China and the United States Friday continued to probe eachother on the heels of China’s unilateral extension of a air defense zone that the other regional powers – Japan, South Korea, and Taiwan – refuse to recognize.
China launched two fighter planes Friday to investigate flights by a dozen U.S. and Japanese reconnaissance and military planes into China’s so-called “air defense zone” – most of which is legally in international territory.
China announced last week that all aircraft entering the zone – a maritime area between China, Taiwan, South Korea and Japan – must notify Chinese authorities beforehand, USAToday reported Friday. The Beijing government also said it would take unspecified defensive measures against those that don’t comply.
The United States and the neighboring nations said they will not honor the new zone, and have added that China’s unilateral act unnecessarily raised tensions.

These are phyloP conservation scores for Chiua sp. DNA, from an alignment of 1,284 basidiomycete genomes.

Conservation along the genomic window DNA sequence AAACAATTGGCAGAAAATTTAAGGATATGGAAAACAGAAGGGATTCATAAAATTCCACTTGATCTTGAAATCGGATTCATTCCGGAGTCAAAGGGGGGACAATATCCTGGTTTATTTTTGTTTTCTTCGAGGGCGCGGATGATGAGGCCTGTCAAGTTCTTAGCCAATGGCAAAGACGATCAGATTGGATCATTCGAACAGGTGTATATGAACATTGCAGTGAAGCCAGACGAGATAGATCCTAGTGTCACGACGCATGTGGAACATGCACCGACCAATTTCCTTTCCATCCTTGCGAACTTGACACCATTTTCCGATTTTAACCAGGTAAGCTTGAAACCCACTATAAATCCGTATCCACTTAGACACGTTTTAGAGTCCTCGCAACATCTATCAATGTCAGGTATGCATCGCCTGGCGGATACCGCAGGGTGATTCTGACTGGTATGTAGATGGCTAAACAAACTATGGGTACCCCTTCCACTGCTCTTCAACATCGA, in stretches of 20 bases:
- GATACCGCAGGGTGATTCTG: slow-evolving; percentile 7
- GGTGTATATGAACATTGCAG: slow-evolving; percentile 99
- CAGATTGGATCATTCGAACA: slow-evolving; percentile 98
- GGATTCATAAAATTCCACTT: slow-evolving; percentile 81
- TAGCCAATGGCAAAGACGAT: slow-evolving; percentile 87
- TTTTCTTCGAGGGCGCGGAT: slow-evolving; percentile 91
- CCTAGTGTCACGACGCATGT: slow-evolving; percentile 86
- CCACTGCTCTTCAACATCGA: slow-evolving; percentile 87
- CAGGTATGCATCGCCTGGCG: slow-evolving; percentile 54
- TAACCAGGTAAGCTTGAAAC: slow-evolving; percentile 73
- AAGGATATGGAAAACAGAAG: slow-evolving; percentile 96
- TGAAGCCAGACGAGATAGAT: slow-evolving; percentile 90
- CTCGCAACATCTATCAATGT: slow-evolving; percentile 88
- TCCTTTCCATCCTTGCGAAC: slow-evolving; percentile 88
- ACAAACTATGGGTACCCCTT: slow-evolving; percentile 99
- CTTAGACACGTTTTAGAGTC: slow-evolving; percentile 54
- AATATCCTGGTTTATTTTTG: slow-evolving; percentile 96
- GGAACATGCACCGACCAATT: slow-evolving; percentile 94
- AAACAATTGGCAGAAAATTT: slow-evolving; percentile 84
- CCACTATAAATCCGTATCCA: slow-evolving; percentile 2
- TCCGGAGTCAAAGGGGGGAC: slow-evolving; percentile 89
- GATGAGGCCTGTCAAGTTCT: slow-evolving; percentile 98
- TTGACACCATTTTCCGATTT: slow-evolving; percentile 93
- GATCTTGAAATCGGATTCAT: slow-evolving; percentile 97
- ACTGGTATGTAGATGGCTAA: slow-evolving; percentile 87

The issue almost certainly will come up for discussion early next week when U.S. Vice President Joe Biden travels to Japan, China and South Korea.
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At this juncture, the international relations and diplomatic community appears to be divided and a little perplexed over China’s unexpected assertiveness, with some seeing the move as ill-conceived and without an end game, while others characterized it as yet another chess move by China to assert itself more in regional affairs in the postmodern era.